• Ashlynn Crow

So Long, LA!

Why Am I Moving Out Of Los Angeles, You Ask? Let Me Tell You...

It's July of 2020, and the homeless crisis in Los Angeles has gotten increasingly worse. I've been sexually assaulted, stalked, chased, and was threatened with weapons several times during COVID-19.

The police have proven time and time again to be unreliable in an emergency, and in some cases, they refuse to show up at all.

There's a particular homeless man that has been terrorizing my work and my community for years. He's attacked men with crowbars, sexually assaulted women and girl scouts, he's even chased my boss out of her store for several blocks with a weapon, and nobody came to her aid- and this was all before the pandemic!

A few weeks ago, he beat a pedestrian with a crowbar across the street from where I work, and his victim had to be taken away in an ambulance. It was terrifying, and the incident could have been prevented. There are multiple reports on this mentally unstable man, and yet he still wanders around the neighborhood harming people. He should have gotten the psychiatric treatment he deserved years ago.

Unfortunately, there are no resources for men and women living on the streets in Los Angeles, and the police aren't equipped to handle any situation involving the homeless community.

Things Need To Change.

Homeless men and women are arriving all over Los Angeles in rapid succession, and a lot of them are a danger to themselves and society.

Homeless encampments are catching on fire all the time. I've seen women wandering the streets confused and naked, and the drug problem has increased exponentially.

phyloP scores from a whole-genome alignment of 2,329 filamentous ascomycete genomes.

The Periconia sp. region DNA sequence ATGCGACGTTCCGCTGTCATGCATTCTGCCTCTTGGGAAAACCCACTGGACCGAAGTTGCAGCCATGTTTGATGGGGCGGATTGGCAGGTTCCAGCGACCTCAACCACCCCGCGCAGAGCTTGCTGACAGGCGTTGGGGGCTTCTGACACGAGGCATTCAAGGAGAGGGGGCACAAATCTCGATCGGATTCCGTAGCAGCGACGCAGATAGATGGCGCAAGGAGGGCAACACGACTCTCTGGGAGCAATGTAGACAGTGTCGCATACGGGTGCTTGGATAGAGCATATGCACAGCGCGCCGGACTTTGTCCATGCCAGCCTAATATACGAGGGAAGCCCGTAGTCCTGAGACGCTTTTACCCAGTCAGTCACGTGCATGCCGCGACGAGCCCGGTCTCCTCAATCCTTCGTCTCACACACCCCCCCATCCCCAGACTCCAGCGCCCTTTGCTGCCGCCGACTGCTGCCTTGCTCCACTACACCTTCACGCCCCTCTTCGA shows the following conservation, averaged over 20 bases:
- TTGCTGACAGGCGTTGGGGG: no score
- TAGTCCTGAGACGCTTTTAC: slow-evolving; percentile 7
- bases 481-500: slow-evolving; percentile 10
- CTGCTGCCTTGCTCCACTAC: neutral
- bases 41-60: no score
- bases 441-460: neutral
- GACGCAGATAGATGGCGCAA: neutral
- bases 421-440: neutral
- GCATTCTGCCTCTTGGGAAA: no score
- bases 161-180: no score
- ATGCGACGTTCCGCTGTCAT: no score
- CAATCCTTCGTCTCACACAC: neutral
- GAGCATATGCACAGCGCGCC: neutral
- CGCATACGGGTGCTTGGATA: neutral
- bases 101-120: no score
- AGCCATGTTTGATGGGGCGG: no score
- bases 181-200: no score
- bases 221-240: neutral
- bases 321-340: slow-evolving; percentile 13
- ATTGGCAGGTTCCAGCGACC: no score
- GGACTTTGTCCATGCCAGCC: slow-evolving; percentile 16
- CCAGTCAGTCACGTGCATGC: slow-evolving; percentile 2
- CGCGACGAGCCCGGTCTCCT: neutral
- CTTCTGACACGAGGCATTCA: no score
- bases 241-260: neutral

Last week, I saw a man not much older than myself lying on the sidewalk outside my apartment. He looked dead. People were stepping over him, and I ran over to see if he was alive. As I got closer, I saw a heroin needle stuck in his arm. He was barely conscious, but he didn't want my help. He just wanted to sleep.

Cops were called, but nobody came to help him.

I've seen a lot of discarded needles on the ground. They litter the shantytowns that continue to grow and take over the sidewalks. Still, these men and women have nowhere else to go, and without any resources, they are getting desperate, and desperate people often turn to violence.

There's been multiple stabbings and increased home robberies in my neighborhood. Cars and businesses get broken into daily, and I often go to bed, hearing the sounds of shattering glass.

A few weeks ago, my coworker got robbed by a homeless woman threatening her with a razor blade. Then there was a man wielding a pickaxe and threatening customers at my work. The owner called the police for help, but they never showed up.

They told her that unless someone was injured, they wouldn't come at all.

One day, I was followed home. It was startling. The man chased me up to my apartment building, where I barred the door to keep him from entering. He lingered around, looking through windows to see if he could find me or another way to get inside.

I asked my boyfriend to walk me to and from work after that, and I kept pepper spray on me at all times. I couldn't leave my apartment without being escorted by him, which made me feel like a prisoner.

A few days ago, while I was at work, another man started masturbating in front of my store window and threatening me with rape. My boyfriend, who was grabbing a coffee from across the street, saw what was happening and ran over to chase him off.